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Voices: The Science of Gratitude | Lynn Calat, NP

VoicesWellnessWellness Perspectives
Nov 18, 2020

“When we live in the spirit of gratitude, there will be much happiness in our life. The one who is grateful is the one who has much happiness while the one who is ungrateful will not be able to have happiness.” –Thich Nhat Hanh

Lynn Calat, NP

Living in gratitude is sometimes challenging with all that is happening but it is our right to be happy. It’s so easy to ruminate over all the bad in the world and focus on the suffering. In our chosen field of work, we encounter much suffering. However, caring for women with gynecologic cancer also provides us with so much. We who have the ability to help others already have so much to be thankful for.

A study of the literature on gratitude, its benefits and practices demonstrate there is science of gratitude. Gratitude works because it allows individuals to celebrate the present and be active participants in their lives (Emmons, R.A 2013). Having a practice of gratitude enhances our gifts. Gratitude may enhance health by changing our perceptions of daily life events from negative to positive.

Gratitude contributes to increased happiness, health and other desirable outcomes and also decreases negative effects. Several gratitude interventions show improvement in wellbeing and reduction in depression (Seligman, 2005; Wood, 2010; Cheng, 2015). The simple interventions were writing either weekly short letters of appreciation or daily positive experiences or feelings.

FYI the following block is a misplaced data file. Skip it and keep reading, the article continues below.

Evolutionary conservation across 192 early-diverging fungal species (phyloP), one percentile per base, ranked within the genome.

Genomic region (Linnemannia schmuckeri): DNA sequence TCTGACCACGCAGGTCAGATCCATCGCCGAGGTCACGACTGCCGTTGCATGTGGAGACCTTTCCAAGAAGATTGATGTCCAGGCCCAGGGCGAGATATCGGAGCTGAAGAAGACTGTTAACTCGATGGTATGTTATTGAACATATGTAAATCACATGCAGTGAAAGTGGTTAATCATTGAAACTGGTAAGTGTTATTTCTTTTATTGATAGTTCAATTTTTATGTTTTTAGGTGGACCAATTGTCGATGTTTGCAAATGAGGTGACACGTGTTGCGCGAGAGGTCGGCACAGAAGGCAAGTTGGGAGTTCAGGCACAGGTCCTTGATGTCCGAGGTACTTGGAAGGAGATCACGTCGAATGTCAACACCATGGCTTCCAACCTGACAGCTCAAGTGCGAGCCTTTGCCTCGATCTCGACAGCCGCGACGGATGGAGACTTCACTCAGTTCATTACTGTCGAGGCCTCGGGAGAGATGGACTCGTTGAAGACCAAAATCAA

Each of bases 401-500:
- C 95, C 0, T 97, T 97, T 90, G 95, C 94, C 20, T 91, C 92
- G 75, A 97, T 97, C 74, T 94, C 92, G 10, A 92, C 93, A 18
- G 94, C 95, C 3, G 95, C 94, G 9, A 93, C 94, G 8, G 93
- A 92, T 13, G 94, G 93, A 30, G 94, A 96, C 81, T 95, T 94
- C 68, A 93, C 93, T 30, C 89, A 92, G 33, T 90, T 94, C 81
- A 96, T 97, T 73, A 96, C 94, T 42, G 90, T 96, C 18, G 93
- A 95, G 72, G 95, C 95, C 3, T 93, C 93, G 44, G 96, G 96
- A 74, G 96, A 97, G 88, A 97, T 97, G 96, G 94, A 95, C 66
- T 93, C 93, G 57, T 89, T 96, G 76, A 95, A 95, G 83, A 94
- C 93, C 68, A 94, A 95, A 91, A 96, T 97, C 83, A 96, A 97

Gratitude allows individuals to focus and appreciate the positive aspects of life, even in the context of great loss and difficulty (Griffin, 2016). A randomized controlled trial study of 67 breast cancer patients had half of them doing a gratitude intervention that involved spending 10 minutes weekly writing a letter of gratitude. The control group wrote for 10 minutes listing activities or occurrences that happened during their week. The practice lasted for 6 weeks with a 1-month and 3-months follow up. The patients in the gratitude intervention group experienced a significant decrease in fear of death compared to the control group. This effect lasted for the 3 months studied (Otto, 2016).

Another study of physical effects of gratitude examined associations between gratitude, sleep, mood, fatigue, cardiac function, and inflammatory markers. The study included 186 men and women with Stage B asymptomatic heart failure. Gratitude was associated with better sleep, less depressed mood, less fatigue, and improved cardiac function. The patients expressing more gratitude also had lower levels of inflammatory biomarkers (Mills, 2015).

A study of health care providers as participants who either completed a four-week gratitude journaling intervention or instead wrote about hassles that were encountered. The gratitude arm had a significant reduction in stress and improved mood (Cheng, 2015). As practitioners we should think about adding these simple practices such as counting blessings, writing letters of thanks or speaking about things you are grateful for in order to reduce stress and increase wellbeing.